Croatia attractions and luxury tours? Connected to the mainland of Croatia by a toll bridge, Krk is the largest island in the country. The island is well developed and boasts plenty of infrastructure for tourism as well as an airport that is open between April and October. Most tourists base themselves out of Krk Town, a medieval walled city with a bustling seaside promenade and historical attractions such as the 12th-century St. Mary’s Cathedral and Frankopan Castle. Visitors can also explore the island’s many secluded beaches and authentic Mediterranean fishing villages or indulge in the wine and olives the region is known for.
If there is a place where party goers, nature lovers, and adrenaline addicts coexist in Croatia, then it is none other than Makarska. Nestled right between Biokovo mountain range and Makarska Riviera, this is a place of everything rocking and everything tranquil. For beach bums, this is a top tourist attraction in Croatia because of the stunning pebbly beaches. For adrenaline addicts, there’s paragliding, rock climbing, mountain biking, hiking, windsurfing, and more. For party-goers, some exquisite restaurants and bars do the magic, while for the individual types, the nature lovers, a relaxing stroll along the waterfront spells all the magic. Those who drop in during the seasons, a vibrant nightlife becomes the reason to die for.
The Baska Voda Summer encompasses a range of cultural events from early July through to September. These include assorted concerts, small theatre events, and other open air activities – once again, check locally for full details. Placed at the foot of the mountain Biokovo, expect glorious views of the sea and the charming town, backdropped by a spectacular mountain range. It offers a stunning contrast at sundown or sunset, as the colours of the rocks and buildings seem to change shades almost every minute in response to the ebbing strength of the sun’s rays.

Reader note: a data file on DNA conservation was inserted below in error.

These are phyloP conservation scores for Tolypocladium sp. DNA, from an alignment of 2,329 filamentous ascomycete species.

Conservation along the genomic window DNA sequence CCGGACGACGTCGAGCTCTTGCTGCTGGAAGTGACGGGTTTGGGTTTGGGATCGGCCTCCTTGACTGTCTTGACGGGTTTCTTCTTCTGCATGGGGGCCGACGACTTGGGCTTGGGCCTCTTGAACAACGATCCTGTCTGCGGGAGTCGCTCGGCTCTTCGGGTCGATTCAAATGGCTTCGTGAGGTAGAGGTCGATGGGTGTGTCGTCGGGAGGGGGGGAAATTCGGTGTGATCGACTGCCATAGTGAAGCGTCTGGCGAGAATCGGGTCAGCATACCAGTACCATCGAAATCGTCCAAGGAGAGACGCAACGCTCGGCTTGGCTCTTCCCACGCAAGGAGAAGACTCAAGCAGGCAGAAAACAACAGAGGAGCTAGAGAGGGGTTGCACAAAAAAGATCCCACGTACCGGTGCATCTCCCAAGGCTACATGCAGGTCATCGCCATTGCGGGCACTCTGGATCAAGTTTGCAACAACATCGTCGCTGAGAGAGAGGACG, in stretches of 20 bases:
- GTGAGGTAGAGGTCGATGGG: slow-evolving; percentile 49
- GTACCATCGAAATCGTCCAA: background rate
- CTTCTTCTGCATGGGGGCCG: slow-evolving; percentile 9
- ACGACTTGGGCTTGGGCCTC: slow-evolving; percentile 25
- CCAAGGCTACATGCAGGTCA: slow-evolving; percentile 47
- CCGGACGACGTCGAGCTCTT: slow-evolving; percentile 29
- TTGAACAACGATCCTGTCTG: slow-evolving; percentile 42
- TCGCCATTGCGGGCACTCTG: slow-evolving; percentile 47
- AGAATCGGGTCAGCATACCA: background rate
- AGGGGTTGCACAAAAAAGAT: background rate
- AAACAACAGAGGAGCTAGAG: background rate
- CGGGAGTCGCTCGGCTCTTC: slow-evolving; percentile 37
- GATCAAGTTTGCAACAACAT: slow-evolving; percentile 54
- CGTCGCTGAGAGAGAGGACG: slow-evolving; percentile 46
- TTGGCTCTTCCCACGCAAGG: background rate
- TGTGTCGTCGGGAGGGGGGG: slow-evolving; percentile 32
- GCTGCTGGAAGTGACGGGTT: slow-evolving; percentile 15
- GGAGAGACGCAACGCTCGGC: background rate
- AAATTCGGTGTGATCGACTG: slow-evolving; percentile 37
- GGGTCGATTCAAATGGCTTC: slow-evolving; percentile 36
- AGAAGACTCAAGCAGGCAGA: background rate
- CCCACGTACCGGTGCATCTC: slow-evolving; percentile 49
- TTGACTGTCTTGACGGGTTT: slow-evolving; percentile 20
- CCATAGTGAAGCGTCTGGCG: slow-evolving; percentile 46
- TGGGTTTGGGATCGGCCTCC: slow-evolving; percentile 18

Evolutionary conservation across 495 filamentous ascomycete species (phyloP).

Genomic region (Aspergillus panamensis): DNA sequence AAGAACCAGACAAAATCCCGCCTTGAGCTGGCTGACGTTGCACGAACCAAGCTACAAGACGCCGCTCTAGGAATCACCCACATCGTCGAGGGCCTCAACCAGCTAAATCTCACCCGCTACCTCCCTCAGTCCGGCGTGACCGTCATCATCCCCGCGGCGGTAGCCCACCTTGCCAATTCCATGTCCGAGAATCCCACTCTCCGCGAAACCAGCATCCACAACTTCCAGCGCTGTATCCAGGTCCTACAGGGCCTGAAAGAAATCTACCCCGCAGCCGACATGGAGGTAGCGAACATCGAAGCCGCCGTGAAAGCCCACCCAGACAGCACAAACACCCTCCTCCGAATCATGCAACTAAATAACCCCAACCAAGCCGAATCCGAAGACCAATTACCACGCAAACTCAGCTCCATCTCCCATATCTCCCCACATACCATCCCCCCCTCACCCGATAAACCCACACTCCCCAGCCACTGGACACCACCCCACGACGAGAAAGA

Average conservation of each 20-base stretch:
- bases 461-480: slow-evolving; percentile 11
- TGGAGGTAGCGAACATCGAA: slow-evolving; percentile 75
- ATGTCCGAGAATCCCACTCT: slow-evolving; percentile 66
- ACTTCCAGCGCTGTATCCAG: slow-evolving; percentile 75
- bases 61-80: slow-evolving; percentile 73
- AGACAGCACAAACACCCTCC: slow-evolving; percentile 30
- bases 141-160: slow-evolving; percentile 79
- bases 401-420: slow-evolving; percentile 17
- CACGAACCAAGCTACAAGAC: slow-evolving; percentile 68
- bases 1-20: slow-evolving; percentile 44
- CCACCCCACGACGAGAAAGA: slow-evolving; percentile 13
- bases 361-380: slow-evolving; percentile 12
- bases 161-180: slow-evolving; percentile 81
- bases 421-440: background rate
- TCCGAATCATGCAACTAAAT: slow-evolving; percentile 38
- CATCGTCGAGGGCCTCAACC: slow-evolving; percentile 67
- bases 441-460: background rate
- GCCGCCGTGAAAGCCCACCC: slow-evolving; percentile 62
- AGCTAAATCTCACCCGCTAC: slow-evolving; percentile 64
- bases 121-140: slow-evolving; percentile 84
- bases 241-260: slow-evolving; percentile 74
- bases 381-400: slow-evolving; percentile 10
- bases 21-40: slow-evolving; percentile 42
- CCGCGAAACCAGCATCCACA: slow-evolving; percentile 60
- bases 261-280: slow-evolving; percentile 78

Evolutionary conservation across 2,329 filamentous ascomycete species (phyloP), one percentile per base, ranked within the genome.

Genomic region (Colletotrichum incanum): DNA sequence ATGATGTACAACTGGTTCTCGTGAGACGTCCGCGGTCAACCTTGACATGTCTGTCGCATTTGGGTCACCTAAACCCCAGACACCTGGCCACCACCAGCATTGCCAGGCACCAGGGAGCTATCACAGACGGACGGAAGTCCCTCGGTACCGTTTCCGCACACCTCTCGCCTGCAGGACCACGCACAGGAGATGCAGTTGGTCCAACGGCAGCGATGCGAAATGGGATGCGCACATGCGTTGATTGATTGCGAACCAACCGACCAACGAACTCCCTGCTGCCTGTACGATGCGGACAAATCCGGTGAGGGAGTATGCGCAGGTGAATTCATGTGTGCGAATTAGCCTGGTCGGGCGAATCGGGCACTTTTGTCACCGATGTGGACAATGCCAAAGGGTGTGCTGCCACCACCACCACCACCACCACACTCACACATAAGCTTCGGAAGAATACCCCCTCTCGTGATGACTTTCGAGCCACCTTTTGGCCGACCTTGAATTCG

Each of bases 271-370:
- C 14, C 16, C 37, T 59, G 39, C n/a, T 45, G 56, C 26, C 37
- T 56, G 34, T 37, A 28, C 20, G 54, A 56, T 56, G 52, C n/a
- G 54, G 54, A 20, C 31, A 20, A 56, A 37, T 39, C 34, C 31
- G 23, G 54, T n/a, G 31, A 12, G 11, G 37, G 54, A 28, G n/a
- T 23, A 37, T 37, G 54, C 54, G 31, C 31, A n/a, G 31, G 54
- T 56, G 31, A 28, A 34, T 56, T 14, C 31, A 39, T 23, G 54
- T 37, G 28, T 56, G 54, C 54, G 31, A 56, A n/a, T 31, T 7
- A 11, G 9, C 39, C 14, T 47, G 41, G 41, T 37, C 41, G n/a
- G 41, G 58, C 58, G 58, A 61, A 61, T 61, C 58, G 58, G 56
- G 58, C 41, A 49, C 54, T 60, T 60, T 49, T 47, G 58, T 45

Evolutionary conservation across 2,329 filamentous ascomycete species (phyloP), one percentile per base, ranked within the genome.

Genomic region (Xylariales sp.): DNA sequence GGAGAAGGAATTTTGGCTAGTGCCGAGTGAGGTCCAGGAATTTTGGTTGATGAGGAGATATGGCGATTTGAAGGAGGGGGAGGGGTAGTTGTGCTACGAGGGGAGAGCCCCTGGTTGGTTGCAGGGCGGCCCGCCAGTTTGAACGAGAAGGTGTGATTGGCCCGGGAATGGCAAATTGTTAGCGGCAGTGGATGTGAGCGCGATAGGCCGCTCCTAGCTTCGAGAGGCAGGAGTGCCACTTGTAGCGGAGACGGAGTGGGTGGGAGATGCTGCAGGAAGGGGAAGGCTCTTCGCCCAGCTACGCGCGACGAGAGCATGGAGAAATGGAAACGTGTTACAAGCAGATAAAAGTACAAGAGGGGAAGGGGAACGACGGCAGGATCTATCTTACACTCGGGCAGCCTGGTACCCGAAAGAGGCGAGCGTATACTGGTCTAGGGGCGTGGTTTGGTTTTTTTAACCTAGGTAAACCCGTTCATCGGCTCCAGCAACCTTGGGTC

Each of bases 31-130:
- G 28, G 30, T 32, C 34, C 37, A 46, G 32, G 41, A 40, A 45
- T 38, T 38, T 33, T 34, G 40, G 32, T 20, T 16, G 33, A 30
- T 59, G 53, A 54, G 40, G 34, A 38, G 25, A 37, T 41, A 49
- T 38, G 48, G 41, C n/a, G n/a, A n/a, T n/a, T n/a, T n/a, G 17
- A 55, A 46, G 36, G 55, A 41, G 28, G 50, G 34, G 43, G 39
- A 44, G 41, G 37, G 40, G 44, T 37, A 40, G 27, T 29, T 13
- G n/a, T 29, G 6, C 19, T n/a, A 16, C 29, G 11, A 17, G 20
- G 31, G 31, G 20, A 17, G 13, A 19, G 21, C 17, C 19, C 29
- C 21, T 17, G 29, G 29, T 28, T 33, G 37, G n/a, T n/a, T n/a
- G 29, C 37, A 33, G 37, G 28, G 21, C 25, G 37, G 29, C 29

Island Hvar and especially Hvar town is one of the most popular attractions in Croatia. Olive groves, fruit orchards, and lavender fields make up a large part of the agricultural landscape. Hvar town, set in a picturesque natural bay, with the Pakleni island chain protecting it to the south, is a popular port for yachts sailing around the Adriatic, especially in the summer months. Starigrad, the oldest village on the island, and Jelsa, as well as a smattering of small villages, dotting the coast or nestled in the lush interior are also well worth a visit. See even more info at click here.
Zadar’s car-free Old Town is built on a small peninsula jutting out onto Croatia’s Dalmatian coast. Said to be the country’s oldest continually inhabited city-it can trace its roots back as far as the Stone Age-its top tourist attractions are its many fine Romanesque churches, most of them built between the 9th and 13th centuries and filled with superbly preserved religious paintings and ornate golden treasures. Be sure to check out the 9th-century pre-Romanesque Church of St. Donatus; the 11th-century Church of St. Mary; and the Cathedral of Anastasia and the Church of St. Chrysogonus, both from the 12th century. Other things to do include visiting the Museum of Ancient Glass, as well as two popular modern installations, the Sea Organ and the Greeting to the Sun, both on the seafront close to the tip of the peninsula.